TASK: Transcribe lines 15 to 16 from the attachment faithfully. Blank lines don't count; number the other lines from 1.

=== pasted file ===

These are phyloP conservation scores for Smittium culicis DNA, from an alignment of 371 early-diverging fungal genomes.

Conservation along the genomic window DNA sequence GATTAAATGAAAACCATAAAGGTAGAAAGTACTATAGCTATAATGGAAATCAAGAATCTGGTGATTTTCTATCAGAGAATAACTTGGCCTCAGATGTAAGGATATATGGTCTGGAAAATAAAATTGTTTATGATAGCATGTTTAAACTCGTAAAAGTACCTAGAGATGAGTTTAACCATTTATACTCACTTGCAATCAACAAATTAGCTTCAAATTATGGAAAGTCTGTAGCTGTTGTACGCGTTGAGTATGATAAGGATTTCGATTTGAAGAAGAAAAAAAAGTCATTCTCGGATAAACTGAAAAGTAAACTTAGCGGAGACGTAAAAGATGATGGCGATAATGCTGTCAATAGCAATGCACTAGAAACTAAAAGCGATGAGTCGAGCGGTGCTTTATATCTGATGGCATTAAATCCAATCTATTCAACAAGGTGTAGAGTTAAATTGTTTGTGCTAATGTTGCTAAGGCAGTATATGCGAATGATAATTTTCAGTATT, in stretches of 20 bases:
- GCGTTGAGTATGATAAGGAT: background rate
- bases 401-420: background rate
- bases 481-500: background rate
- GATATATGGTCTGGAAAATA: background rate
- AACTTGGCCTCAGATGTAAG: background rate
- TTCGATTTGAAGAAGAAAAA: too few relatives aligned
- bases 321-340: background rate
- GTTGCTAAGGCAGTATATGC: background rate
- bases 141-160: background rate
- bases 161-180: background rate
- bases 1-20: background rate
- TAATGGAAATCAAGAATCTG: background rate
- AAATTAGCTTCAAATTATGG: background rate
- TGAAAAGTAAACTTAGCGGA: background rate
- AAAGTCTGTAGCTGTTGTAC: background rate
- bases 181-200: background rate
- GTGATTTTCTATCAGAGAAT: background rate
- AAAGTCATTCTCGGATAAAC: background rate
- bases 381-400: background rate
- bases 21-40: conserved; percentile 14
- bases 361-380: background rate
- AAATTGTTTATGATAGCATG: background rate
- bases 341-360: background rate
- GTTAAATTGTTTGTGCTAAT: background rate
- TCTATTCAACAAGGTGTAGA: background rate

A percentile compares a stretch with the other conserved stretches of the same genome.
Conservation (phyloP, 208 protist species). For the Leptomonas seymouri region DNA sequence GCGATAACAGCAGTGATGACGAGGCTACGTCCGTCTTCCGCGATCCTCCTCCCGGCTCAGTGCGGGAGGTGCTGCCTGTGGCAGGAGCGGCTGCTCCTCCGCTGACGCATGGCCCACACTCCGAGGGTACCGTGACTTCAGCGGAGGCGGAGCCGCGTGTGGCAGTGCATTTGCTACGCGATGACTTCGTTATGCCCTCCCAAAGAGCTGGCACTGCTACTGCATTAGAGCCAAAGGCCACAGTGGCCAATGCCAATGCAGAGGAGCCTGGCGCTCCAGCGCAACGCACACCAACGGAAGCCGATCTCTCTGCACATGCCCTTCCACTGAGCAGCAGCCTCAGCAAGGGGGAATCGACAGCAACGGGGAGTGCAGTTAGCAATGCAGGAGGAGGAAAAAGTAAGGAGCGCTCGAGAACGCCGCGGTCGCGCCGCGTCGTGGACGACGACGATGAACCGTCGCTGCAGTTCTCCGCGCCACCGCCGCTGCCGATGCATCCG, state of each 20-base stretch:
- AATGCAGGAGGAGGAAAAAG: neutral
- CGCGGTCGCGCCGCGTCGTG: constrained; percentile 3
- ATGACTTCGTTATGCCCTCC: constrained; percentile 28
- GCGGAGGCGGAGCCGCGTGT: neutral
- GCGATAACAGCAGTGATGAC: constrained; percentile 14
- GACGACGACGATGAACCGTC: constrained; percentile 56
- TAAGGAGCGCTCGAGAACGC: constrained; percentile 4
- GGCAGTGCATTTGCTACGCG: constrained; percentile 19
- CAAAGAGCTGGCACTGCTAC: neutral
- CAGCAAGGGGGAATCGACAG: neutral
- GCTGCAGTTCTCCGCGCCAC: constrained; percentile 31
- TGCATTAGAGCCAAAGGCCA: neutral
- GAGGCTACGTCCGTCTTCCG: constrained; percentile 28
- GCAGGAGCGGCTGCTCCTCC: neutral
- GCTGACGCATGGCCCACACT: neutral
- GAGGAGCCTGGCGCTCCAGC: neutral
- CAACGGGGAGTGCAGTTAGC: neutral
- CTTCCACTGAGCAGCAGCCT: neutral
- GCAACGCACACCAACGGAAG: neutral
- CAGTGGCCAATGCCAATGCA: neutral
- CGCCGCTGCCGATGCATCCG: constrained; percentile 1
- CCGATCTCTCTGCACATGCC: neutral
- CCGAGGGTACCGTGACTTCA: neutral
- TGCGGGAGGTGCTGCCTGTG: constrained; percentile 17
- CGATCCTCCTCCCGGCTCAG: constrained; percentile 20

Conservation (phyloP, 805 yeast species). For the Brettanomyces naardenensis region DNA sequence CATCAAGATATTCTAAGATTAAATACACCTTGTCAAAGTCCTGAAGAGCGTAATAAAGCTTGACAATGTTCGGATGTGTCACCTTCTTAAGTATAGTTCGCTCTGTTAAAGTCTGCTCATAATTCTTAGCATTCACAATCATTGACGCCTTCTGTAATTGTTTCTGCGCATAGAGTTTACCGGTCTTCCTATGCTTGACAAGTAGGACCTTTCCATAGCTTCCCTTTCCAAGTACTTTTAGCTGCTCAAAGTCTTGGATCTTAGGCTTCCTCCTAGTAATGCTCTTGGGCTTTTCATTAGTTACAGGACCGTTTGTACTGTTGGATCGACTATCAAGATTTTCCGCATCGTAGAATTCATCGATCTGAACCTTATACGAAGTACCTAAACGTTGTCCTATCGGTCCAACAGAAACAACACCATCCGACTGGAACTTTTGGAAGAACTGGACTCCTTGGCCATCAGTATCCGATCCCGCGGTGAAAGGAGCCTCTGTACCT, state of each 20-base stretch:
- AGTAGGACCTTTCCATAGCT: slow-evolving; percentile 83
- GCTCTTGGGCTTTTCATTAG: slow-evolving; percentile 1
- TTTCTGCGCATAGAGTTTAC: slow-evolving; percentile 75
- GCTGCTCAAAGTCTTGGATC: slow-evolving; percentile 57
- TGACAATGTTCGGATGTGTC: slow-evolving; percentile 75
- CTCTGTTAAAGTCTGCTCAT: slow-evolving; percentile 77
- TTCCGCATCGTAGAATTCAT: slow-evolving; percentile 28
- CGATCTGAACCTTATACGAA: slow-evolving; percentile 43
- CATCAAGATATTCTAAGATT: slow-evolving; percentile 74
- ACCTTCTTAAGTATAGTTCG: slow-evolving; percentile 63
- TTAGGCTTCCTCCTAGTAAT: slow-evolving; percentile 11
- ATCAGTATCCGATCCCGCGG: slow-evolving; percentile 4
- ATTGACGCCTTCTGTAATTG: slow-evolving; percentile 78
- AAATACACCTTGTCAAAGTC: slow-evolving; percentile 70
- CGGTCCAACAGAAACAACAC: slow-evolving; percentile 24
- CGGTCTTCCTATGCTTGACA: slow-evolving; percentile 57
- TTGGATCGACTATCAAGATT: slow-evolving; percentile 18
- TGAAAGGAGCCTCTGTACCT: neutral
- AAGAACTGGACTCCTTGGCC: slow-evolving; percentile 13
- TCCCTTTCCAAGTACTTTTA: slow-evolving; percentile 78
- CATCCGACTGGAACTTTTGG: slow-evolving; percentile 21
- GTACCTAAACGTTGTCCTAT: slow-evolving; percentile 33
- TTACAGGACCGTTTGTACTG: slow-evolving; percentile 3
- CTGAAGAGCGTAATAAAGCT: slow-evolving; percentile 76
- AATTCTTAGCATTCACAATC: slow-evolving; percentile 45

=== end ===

- AAATTAGCTTCAAATTATGG: background rate
- TGAAAAGTAAACTTAGCGGA: background rate